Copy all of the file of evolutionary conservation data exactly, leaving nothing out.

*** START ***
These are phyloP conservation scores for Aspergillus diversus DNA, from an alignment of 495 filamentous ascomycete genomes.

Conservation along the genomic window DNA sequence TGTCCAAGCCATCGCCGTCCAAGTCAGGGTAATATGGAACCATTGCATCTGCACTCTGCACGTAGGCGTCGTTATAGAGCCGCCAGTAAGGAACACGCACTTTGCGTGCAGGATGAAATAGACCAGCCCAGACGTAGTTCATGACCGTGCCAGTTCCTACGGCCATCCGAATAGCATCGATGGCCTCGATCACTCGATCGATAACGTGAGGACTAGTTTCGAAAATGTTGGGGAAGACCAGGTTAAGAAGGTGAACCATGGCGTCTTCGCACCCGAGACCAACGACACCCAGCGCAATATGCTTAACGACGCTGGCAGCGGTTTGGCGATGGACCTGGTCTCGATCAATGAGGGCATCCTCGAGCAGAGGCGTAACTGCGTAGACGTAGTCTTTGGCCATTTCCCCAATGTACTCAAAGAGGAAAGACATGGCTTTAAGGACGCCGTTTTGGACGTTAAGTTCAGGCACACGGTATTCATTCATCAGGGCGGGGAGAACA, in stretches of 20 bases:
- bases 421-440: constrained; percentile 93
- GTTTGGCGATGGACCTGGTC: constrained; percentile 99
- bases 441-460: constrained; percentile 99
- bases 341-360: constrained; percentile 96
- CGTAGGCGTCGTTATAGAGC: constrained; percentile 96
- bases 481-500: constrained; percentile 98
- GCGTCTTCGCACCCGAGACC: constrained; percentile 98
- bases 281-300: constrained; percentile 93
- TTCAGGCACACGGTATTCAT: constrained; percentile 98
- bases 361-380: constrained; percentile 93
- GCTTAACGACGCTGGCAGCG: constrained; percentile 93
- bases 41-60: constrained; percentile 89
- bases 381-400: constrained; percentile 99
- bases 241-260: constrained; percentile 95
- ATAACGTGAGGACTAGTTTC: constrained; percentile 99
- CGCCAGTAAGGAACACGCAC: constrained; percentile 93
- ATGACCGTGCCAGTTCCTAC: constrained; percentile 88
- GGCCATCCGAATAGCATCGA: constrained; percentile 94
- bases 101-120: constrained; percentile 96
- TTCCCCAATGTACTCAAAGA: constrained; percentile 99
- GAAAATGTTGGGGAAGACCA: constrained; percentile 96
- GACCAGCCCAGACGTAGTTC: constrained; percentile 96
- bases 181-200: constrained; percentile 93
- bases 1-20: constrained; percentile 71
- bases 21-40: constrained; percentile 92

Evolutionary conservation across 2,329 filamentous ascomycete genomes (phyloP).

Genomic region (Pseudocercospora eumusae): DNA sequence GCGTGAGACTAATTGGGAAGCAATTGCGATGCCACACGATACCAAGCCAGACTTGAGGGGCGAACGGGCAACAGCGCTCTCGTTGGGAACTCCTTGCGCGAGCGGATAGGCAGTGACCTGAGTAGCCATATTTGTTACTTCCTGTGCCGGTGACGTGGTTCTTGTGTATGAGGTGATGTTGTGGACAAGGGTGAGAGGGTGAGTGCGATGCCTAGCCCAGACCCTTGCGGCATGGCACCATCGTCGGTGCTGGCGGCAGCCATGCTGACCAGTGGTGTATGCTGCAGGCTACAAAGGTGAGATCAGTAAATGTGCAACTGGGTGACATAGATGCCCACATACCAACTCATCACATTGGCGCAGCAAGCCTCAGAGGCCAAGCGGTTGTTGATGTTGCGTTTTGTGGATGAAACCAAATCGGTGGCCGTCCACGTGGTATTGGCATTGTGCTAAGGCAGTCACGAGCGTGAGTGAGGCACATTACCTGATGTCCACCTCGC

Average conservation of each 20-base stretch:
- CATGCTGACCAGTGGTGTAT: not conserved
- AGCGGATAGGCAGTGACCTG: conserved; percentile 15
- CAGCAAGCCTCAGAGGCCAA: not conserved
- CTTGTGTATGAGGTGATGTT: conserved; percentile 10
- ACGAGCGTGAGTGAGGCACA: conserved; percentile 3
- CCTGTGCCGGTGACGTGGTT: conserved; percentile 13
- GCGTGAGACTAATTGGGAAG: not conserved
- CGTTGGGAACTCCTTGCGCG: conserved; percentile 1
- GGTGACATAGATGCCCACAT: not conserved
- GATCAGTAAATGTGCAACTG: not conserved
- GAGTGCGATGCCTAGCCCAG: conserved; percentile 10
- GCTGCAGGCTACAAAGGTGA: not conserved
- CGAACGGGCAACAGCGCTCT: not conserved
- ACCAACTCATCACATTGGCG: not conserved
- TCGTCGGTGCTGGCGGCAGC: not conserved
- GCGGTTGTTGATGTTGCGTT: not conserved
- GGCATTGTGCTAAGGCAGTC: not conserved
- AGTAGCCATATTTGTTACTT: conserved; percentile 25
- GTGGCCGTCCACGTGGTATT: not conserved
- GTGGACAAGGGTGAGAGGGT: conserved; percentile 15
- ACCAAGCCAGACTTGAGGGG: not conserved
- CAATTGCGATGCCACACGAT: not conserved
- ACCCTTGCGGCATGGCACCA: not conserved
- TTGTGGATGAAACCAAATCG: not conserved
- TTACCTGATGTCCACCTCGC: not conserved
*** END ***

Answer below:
These are phyloP conservation scores for Aspergillus diversus DNA, from an alignment of 495 filamentous ascomycete genomes.

Conservation along the genomic window DNA sequence TGTCCAAGCCATCGCCGTCCAAGTCAGGGTAATATGGAACCATTGCATCTGCACTCTGCACGTAGGCGTCGTTATAGAGCCGCCAGTAAGGAACACGCACTTTGCGTGCAGGATGAAATAGACCAGCCCAGACGTAGTTCATGACCGTGCCAGTTCCTACGGCCATCCGAATAGCATCGATGGCCTCGATCACTCGATCGATAACGTGAGGACTAGTTTCGAAAATGTTGGGGAAGACCAGGTTAAGAAGGTGAACCATGGCGTCTTCGCACCCGAGACCAACGACACCCAGCGCAATATGCTTAACGACGCTGGCAGCGGTTTGGCGATGGACCTGGTCTCGATCAATGAGGGCATCCTCGAGCAGAGGCGTAACTGCGTAGACGTAGTCTTTGGCCATTTCCCCAATGTACTCAAAGAGGAAAGACATGGCTTTAAGGACGCCGTTTTGGACGTTAAGTTCAGGCACACGGTATTCATTCATCAGGGCGGGGAGAACA, in stretches of 20 bases:
- bases 421-440: constrained; percentile 93
- GTTTGGCGATGGACCTGGTC: constrained; percentile 99
- bases 441-460: constrained; percentile 99
- bases 341-360: constrained; percentile 96
- CGTAGGCGTCGTTATAGAGC: constrained; percentile 96
- bases 481-500: constrained; percentile 98
- GCGTCTTCGCACCCGAGACC: constrained; percentile 98
- bases 281-300: constrained; percentile 93
- TTCAGGCACACGGTATTCAT: constrained; percentile 98
- bases 361-380: constrained; percentile 93
- GCTTAACGACGCTGGCAGCG: constrained; percentile 93
- bases 41-60: constrained; percentile 89
- bases 381-400: constrained; percentile 99
- bases 241-260: constrained; percentile 95
- ATAACGTGAGGACTAGTTTC: constrained; percentile 99
- CGCCAGTAAGGAACACGCAC: constrained; percentile 93
- ATGACCGTGCCAGTTCCTAC: constrained; percentile 88
- GGCCATCCGAATAGCATCGA: constrained; percentile 94
- bases 101-120: constrained; percentile 96
- TTCCCCAATGTACTCAAAGA: constrained; percentile 99
- GAAAATGTTGGGGAAGACCA: constrained; percentile 96
- GACCAGCCCAGACGTAGTTC: constrained; percentile 96
- bases 181-200: constrained; percentile 93
- bases 1-20: constrained; percentile 71
- bases 21-40: constrained; percentile 92

Evolutionary conservation across 2,329 filamentous ascomycete genomes (phyloP).

Genomic region (Pseudocercospora eumusae): DNA sequence GCGTGAGACTAATTGGGAAGCAATTGCGATGCCACACGATACCAAGCCAGACTTGAGGGGCGAACGGGCAACAGCGCTCTCGTTGGGAACTCCTTGCGCGAGCGGATAGGCAGTGACCTGAGTAGCCATATTTGTTACTTCCTGTGCCGGTGACGTGGTTCTTGTGTATGAGGTGATGTTGTGGACAAGGGTGAGAGGGTGAGTGCGATGCCTAGCCCAGACCCTTGCGGCATGGCACCATCGTCGGTGCTGGCGGCAGCCATGCTGACCAGTGGTGTATGCTGCAGGCTACAAAGGTGAGATCAGTAAATGTGCAACTGGGTGACATAGATGCCCACATACCAACTCATCACATTGGCGCAGCAAGCCTCAGAGGCCAAGCGGTTGTTGATGTTGCGTTTTGTGGATGAAACCAAATCGGTGGCCGTCCACGTGGTATTGGCATTGTGCTAAGGCAGTCACGAGCGTGAGTGAGGCACATTACCTGATGTCCACCTCGC

Average conservation of each 20-base stretch:
- CATGCTGACCAGTGGTGTAT: not conserved
- AGCGGATAGGCAGTGACCTG: conserved; percentile 15
- CAGCAAGCCTCAGAGGCCAA: not conserved
- CTTGTGTATGAGGTGATGTT: conserved; percentile 10
- ACGAGCGTGAGTGAGGCACA: conserved; percentile 3
- CCTGTGCCGGTGACGTGGTT: conserved; percentile 13
- GCGTGAGACTAATTGGGAAG: not conserved
- CGTTGGGAACTCCTTGCGCG: conserved; percentile 1
- GGTGACATAGATGCCCACAT: not conserved
- GATCAGTAAATGTGCAACTG: not conserved
- GAGTGCGATGCCTAGCCCAG: conserved; percentile 10
- GCTGCAGGCTACAAAGGTGA: not conserved
- CGAACGGGCAACAGCGCTCT: not conserved
- ACCAACTCATCACATTGGCG: not conserved
- TCGTCGGTGCTGGCGGCAGC: not conserved
- GCGGTTGTTGATGTTGCGTT: not conserved
- GGCATTGTGCTAAGGCAGTC: not conserved
- AGTAGCCATATTTGTTACTT: conserved; percentile 25
- GTGGCCGTCCACGTGGTATT: not conserved
- GTGGACAAGGGTGAGAGGGT: conserved; percentile 15
- ACCAAGCCAGACTTGAGGGG: not conserved
- CAATTGCGATGCCACACGAT: not conserved
- ACCCTTGCGGCATGGCACCA: not conserved
- TTGTGGATGAAACCAAATCG: not conserved
- TTACCTGATGTCCACCTCGC: not conserved